All five original owners became millionaires when they sold Pure Milk, according to all those interviewed.

“Pure Milk hated to sell. I remember the day they sold. Dave Laurence came out to pin up the notice. He shook his head and said, ‘if we were only younger.’ He was worried about what was going to happen to us,” Fleischacker said.

After it purchased Pure Milk, Mid Am modernized the entire process.

“Things changed when we became Mid Am,” Fleischacker said. “We just became a number later on.”

“Everything got speeded up,” Fleischacker said. “First, they put in evaporators to handle the whey. Then, the cheese processing was speeded up. Finally, the milk pasturizing.”

Mid Am was buying other plants, too, in Nebraska, Missouri, and Texas. They were also affiliated with other creameries and milk was shipped to Minnesota from all over the US. Trying to control the quantity of milk was a major problem for Mid Am in the ‘80s and ‘90s.

“We would get a surplus of milk and not know what to do with it. Once in a while we would have a shortage. Then, there would be such a surplus they would have to dump the milk. They would bring the milk from other states and we just couldn’t handle anymore milk,” Fleischacker said.

After its first upgrade of the Pure Milk plant, Mid Am became very conservative in its spending.

“What really changed everything was the cheese making,” Fleischacker said. “It was time to update the cheese plant. It needed a big overhaul. It wasn’t that there was anything wrong with the way the cheese was processed.

“It was just that other plants were changing and using better equipment and Mid Am was staying the the same.”

By 1995, everyone knew something was up. Mid Am had other plants that were making lactose using a new method, but there were no changes made in the Winsted plant.

“It should have been done here, everybody and their brother said,” Fleischacker said. “But the boys in Springfield made the decision. I think they kicked themselves for their decsion later on, but that is beside the point.”

Sept. 1, 1997, Mid Am merged with three other co-ops to become Dairy Farmers of America.

Although Fleischacker had retired in 1995, he was called back to work on a number of occasions.

One of those occasions was in 1999, when Dairy Farmers of America (DFA) quit using seven evaporators used to dry the whey, each of them 26 feet long. DFA had decided to use them in a plant in Luvington, Texas.

“I was there in 1978, when they put the evaporators in,” Fleischacker said. “It took six months to set them up. DFA wanted me to come back and get all of the paper work together so they could be moved. When I heard they were taking those evaporators out, I thought taking them out would cost a fortune.”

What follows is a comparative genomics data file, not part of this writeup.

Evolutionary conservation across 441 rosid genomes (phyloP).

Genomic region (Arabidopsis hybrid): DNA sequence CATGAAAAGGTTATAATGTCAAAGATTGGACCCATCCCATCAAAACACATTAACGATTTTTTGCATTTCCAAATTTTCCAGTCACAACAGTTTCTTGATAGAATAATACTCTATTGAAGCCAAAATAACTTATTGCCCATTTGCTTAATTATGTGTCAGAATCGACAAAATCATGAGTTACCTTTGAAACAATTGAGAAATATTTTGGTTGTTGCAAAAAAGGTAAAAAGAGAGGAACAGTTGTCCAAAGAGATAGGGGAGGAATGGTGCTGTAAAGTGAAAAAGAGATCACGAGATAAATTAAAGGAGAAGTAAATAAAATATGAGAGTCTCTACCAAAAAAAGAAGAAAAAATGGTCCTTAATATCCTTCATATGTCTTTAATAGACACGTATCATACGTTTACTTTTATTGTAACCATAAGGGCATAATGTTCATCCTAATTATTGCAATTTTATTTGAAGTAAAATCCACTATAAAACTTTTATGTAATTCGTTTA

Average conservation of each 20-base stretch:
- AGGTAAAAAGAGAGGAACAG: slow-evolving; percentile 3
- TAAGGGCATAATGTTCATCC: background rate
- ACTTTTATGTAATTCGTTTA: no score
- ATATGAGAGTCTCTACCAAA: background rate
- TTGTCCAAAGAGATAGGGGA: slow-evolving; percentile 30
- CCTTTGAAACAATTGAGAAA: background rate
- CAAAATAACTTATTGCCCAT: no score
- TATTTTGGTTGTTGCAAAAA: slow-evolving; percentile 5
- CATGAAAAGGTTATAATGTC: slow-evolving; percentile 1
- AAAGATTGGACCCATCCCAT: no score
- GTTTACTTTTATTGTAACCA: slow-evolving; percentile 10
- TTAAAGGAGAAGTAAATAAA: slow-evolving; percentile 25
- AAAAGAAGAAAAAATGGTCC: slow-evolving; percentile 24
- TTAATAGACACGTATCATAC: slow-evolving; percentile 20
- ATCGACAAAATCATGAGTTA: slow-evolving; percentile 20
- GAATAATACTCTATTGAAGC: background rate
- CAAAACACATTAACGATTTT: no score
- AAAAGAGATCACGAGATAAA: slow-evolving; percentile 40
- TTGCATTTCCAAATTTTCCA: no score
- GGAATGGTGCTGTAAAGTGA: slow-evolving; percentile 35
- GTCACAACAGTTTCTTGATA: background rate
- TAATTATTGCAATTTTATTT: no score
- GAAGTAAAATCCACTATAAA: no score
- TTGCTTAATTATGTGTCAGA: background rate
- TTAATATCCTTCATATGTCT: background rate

When Fleischacker had all of the paper work on the evaporators, he had a stack 2 feet high. He sent all of it down to Texas in a box.

“Then, this guy from Texas was up here to see what the cost would be to take all seven evaporators out through the roof with a crane,” Fleischacker said.

“They thought they would save about $25 million by taking these out and taking them down to Texas. But they never got them out and I never heard from him again.”

Dairy Farmers of America sold the business May 18, 2000 to Dairi Concepts

Dairi Concepts closed its doors December 2005. At the time, it employed 13 people.

Today, the building is owned by FourK Holdings LLC, whose owners are: Bruce Koch (Buffalo), Jeff Koch (Winsted), Jim Koch (Winsted), and Wayne Koch (Blackduck).

There was a lot of recent excitement outside of the old creamery, May 18, when seven evaporators installed by Mid Am in 1978 were removed.

“When Mid Am put the evaporators in, they were leased from a company in California,” Fleischacker said. “I think it cost $1,200,000 to put them in and I don’t know what it cost to lease them for 10 years, but I know we bought them back in 1988 for $300,000. It was a good deal. Now, they are worth three times that.”

“The evaporators were sent to Chile,” Fleischacker said. “I don’t know what it cost to take them out, but I know it wasn’t cheap. But where they are going, it will probably only cost them half as much as putting in new ones.”

Information for this article was obtained from newsletters and data provided by Jim Hertel, and interviews with Ken Fleischacker, Bill Otto, and Jerome Thiemann.

Photos are from Jim Hertel, Bernie Libor, and Jerome Thiemann.